All participants were offered incentives to reinforce opiate abstinence.52 Specifically, participants could earn vouchers contingent on the provision of opioid-negative urine samples. Specimens negative for opioids earned points (each worth $0.25) recorded on vouchers. The first opioid-negative specimen was worth 10 points at $0.25 each or $2.50. Each subsequent consecutive opioid-negative specimen increased the voucher value by 5 points. A $10.00 bonus was provided to participants for each set of 3 consecutive negative samples. Submission of an opioid-positive sample or failing to submit a scheduled sample reset the value of the next earned voucher to the initial $2.50 level. Continuous abstinence resulted in vouchers earnings equivalent to $152.50. The cash equivalent of the points earned was used by staff to buy material reinforcers requested by participants (eg, ski passes, CDs, gym passes, clothing). As part of their therapy, participants were encouraged to develop new recreational activities and social networks that did not involve drug use. The activities in which patients engaged using the vouchers they earned were used to support these lifestyle changes.
Vouchers were also used to reinforce clinic attendance and completion of weekly assessments because consistent clinic attendance and willingness to complete assessments are challenges that are commonly encountered in adolescent substance abuse treatment.53 Participants received $2.50 each time they attended the clinic (for maximum attendance earnings of $70). For completing all scheduled weekly assessments, participants received $5 at the end of each week (for maximum earnings of $20).
At the end of this study, participants were offered the opportunity to take the opioid antagonist, naltrexone, to help prevent them from relapsing to opiate use postdetoxification. To be eligible to initiate naltrexone treatment at the end of the 28-day detoxification, all 3 urine samples that participants provided during the last week of detoxification had to be opiate negative. If they were not, participants had up to a month to provide 3 consecutive samples negative for opiates to initiate naltrexone treatment. Participants in aftercare also received continued counseling and urinalysis. Participants could continue in aftercare at the clinic for up to 2 months or until they were referred to a community-based facility for continuing care.
Treatment retention was examined as (1) the percentage of participants who completed the entire detoxification treatment and (2) time retained in treatment. Opiate abstinence was examined as the percentage of scheduled urine samples documented to be opiate negative during detoxification. Drug-related HIV risk behavior was measured via the drug scale composite score from the HIV Risk Behavior Scale (HRBS)54,55 administered once weekly.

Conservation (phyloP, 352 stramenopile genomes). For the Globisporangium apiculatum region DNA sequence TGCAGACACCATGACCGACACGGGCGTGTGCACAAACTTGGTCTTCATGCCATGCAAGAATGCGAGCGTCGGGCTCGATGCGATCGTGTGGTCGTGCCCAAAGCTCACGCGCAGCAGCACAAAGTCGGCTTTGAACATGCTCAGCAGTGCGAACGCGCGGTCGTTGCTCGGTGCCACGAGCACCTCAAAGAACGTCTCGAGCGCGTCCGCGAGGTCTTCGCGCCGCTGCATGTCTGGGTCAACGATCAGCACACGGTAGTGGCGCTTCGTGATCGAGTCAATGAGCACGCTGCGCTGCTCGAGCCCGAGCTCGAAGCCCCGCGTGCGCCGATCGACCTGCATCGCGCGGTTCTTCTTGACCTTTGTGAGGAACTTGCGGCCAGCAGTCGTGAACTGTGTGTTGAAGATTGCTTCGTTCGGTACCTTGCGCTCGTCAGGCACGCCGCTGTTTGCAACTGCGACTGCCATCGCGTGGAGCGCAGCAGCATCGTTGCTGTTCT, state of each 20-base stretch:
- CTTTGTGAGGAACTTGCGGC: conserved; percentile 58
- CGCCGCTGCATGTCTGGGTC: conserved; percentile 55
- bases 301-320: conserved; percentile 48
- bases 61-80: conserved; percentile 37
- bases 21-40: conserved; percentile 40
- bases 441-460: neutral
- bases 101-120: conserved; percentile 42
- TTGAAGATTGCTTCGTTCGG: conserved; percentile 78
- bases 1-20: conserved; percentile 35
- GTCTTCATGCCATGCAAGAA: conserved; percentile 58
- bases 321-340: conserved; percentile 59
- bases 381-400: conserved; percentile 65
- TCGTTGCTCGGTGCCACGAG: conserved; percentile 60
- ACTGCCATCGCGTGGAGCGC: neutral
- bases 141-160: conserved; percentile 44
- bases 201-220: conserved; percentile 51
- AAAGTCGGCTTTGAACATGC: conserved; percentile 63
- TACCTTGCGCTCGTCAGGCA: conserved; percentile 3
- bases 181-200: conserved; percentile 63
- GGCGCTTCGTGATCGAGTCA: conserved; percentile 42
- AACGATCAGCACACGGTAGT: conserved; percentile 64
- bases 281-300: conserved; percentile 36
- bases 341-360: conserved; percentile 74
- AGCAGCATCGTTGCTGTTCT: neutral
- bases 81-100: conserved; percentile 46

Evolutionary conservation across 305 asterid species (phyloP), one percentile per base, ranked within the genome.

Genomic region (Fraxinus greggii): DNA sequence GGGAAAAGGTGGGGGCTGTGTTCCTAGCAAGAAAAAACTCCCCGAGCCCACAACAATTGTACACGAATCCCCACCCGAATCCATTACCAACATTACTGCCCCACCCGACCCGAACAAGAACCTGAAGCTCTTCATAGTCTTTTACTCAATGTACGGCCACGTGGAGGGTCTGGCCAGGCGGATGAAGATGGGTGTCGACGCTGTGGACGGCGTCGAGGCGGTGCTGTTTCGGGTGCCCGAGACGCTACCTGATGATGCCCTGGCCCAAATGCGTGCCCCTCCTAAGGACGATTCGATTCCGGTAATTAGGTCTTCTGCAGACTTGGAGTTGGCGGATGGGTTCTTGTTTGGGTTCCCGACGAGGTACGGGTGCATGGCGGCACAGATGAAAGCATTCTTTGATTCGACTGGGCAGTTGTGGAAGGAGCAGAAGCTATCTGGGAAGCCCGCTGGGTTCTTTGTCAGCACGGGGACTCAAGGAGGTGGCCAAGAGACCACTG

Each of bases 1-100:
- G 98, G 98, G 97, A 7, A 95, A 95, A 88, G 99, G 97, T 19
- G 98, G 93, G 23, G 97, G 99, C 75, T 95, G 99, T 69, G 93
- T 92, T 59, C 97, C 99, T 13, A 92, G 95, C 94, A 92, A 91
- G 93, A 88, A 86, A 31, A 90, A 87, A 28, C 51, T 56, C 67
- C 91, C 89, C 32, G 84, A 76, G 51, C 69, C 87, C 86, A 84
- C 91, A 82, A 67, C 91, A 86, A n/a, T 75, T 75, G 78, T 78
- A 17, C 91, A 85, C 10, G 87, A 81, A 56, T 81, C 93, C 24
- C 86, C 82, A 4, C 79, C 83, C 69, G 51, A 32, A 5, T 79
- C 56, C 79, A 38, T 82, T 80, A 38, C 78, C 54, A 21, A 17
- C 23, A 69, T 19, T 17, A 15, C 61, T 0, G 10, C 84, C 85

Pupil constriction, a physiologic indicator of μ–opiate effects, was determined from photographs taken with a Polaroid camera at magnification ×2 at 1 foot-candle of ambient illumination (pupil radius measured in millimeters).
Self-reports of drug effects were rated on a modified computerized version of an adjective rating scale,21 a standardized measure listing 32 items describing opioid drug effects and withdrawal effects (with scores ranging from 0-9, anchored at each end by “not at all” and “severe”). For example, opioid effects included nodding, rush, high, coasting, and itchy skin, and withdrawal effects included irritability, chills/gooseflesh, runny nose, and yawning.
On this computerized measure,56 participants rated the extent to which they experienced 6 effects (drug effect, drug liking, good effect, bad effect, drug-related high, and sick). The scales were anchored by “not at all” and “severe” (with corresponding scores from 0-100).
The Digit Symbol Substitution Test57 was used to measure psychomotor performance. On this task, the digits 1 to 9 were displayed continuously at the top of a computer screen, each associated with a 3-step symbol code. One of the 9 digits was randomly displayed on the screen. The participant was to reproduce the correct 3-step symbol code using the numeric keypad. The percentage of items correctly matched by participants within 90 seconds was calculated.
We tracked the percentage of urinalysis results documented to be negative for cocaine, benzodiazepines, and marijuana.
We tracked the percentage of participants in each medication condition who successfully initiated naltrexone treatment postdetoxification.
Comparisons between groups on baseline characteristics were performed using t tests for continuous measures and χ2 tests for categorical variables. The primary analyses included all participants randomized to treatment groups independent of early dropout/noncompliance, consistent with an intent-to-treat approach to clinical trials.58 The t tests were used to compare groups on the average percentage of scheduled urine samples documented to be opiate negative. A χ2 test was used to compare groups on the percentage of participants retained through the entire detoxification, and time-to-event analysis, using a log-rank test, was used to compare groups on retention time.
Analyses on the HRBS and all secondary outcome measures were confined to data from the time of treatment intake to the end of the first week of the detoxification when retention was still high in both conditions. This procedure allowed for a more direct comparison of outcomes to be obtained before markedly different retention rates across groups were observed. Repeated-measures analyses of variance were used in analyzing predosing to postdosing data during the first week of treatment. Statistical analyses were performed using SAS software (SAS Institute, Cary, NC). Statistical significance was determined at P≤.05.
Participant characteristics are provided in the Table.